Until the onset of the Great Depression (1929–1939), it was conventional wisdom in classical economics that the best way to manage the economy was to take a laissez-faire, or "hands off, " approach. Classical economists believed that, left to their own devices, economies tended toward full employment on their own, and that the best way to deal with a depression was to expand the money supply and wait for the economy to return to "equilibrium."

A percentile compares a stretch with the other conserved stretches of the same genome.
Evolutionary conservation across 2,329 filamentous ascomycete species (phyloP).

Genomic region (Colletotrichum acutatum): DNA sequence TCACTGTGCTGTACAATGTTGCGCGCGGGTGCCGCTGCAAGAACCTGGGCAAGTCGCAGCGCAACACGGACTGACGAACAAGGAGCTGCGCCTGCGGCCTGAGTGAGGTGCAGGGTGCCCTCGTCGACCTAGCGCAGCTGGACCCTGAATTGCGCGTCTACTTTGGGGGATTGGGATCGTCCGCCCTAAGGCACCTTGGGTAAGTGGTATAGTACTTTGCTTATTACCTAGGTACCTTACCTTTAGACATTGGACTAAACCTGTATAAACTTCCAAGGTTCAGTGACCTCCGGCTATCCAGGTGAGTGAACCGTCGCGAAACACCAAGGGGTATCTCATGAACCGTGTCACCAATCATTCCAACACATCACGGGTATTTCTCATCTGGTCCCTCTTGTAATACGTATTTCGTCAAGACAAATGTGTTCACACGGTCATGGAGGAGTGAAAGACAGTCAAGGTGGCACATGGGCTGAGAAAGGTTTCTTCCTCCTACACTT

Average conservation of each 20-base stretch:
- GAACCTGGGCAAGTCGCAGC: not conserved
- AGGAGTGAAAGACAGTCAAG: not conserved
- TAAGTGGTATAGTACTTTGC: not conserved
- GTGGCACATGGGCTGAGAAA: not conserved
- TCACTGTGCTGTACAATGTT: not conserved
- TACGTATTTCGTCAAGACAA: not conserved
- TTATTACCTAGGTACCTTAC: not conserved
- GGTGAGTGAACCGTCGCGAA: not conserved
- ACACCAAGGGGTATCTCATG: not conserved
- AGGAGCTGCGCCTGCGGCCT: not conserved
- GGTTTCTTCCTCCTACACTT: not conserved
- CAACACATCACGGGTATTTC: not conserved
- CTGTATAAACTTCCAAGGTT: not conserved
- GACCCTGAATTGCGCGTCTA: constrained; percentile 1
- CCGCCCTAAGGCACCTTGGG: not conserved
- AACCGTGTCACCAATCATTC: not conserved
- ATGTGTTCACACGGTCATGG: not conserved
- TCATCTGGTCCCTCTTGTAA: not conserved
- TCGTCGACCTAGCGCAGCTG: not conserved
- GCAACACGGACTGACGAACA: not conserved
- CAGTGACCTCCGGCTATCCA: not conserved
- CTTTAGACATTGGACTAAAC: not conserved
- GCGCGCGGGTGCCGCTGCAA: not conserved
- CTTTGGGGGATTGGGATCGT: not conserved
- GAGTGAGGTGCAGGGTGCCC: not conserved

In his landmark 1936 book, The General Theory of Employment, Interest, and Money, the English economist John Maynard Keynes (1883–1946) argued that the classical economists had it all wrong. Some depressions were so severe that consumer demand needed to be artificially stimulated by government fiscal policies such as deficit spending, public works programs, and tax cuts. During deep depressions, Keynes believed, when the government expanded the money supply pessimistic consumers would simply hoard the money rather then spend it. As proof that Keynesian economic theory was true, economists pointed to the fact that the U.S. economy recovered from the Great Depression only through heavy deficit spending during World War II (1939–1945). Keynesianism became official government policy when the Employment Act of 1946 gave the federal government the explicit responsibility to use fiscal policy to maintain full employment as a way of keeping consumer demand and economic growth strong.